I believe yoga practice- even if it is the physicality of asana divorced from any philosophy- still contributes to this inner knowing because it can build mind-body awareness in the practitioner. So to me there is not "physical only" asana even if someone is only looking at, caring about or dealing with the physical sheath. And I have said it more than once, I love asana as exercise. However, I believe the other layers of our being are affected even if we do not consciously cultivate them or mine them for what is happening. But I digress.
My main point is that I think the tools of yoga are useful to the extent they help us grow into ourselves, not to the extent they help us fit into an outer ideal, even if that outer ideal is a spiritual community of like-minded people. And I believe that a community is most helpful if it nurtures the individuals within it, rather than continually asking for people to sacrifice their personal ideas, needs and feelings in its name, even if it is "for the good of the group" or "for the continuation of the teaching" and so on. (Keep in mind this is coming from someone who considers herself a creature of community with long-ranging experience in communities like 12-step groups, several spiritual schools/cults, several yoga methods, etc.) From my observation and experience I believe the "needs of the individual" must be balanced and supported by the needs of a group and to repeatedly ask individuals to sacrifice their needs guarantees a toxic mess will be brewing somewhere beneath the surface.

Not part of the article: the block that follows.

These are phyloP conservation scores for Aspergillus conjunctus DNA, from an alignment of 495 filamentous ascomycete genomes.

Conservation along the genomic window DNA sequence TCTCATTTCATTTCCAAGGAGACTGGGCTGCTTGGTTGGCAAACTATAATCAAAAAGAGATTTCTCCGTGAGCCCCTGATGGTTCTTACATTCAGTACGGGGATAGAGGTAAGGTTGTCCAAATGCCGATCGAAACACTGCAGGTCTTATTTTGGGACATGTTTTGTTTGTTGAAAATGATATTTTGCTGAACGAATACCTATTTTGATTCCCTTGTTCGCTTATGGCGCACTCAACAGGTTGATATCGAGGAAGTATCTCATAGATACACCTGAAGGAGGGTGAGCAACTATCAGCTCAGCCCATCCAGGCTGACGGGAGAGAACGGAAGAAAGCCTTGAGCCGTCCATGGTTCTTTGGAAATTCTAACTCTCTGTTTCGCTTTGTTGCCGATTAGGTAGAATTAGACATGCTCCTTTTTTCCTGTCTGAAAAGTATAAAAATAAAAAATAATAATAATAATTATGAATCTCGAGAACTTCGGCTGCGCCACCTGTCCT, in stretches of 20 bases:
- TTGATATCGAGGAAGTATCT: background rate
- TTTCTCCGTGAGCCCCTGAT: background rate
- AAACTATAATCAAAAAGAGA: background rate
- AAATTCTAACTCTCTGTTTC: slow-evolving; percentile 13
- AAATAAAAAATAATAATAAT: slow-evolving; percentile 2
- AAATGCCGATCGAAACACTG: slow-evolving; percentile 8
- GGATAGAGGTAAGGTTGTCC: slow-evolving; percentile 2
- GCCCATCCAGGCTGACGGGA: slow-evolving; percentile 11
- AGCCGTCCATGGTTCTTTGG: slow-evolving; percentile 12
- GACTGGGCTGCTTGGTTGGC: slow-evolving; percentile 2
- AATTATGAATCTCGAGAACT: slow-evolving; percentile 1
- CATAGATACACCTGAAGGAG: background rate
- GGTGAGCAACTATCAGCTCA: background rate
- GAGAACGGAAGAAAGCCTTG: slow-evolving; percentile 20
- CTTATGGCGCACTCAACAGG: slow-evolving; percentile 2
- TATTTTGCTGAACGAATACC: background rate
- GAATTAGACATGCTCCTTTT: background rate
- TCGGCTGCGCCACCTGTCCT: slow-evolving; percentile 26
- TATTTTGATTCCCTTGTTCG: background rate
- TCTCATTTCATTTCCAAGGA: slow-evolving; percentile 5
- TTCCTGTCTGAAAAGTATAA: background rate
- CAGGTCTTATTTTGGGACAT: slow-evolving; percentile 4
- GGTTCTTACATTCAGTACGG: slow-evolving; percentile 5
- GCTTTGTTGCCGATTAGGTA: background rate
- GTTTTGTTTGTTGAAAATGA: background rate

Well, more can be said and all that may be read in all kinds of ways and all kinds of conclusions may et drawn but I feel really great these days. I feel very happy to look back and see immeasurable support and to look around and see the same. I am indeed, hopeful for the future, as the year comes to a close. I have learned a ton.
On another very practical note, as some of you know I have been posting weekly "Yoga Tips" on my blog and on Facebook as an effort to support people in practice and in teaching and to return the content of my offerings back to asana practice and proficiency and away from so much subjective content and inner musings. Yoga Tips has its own Facebook Page now, so please go there and "like" the page and post questions and requests for tips on postures of problems in postures you might like to explore.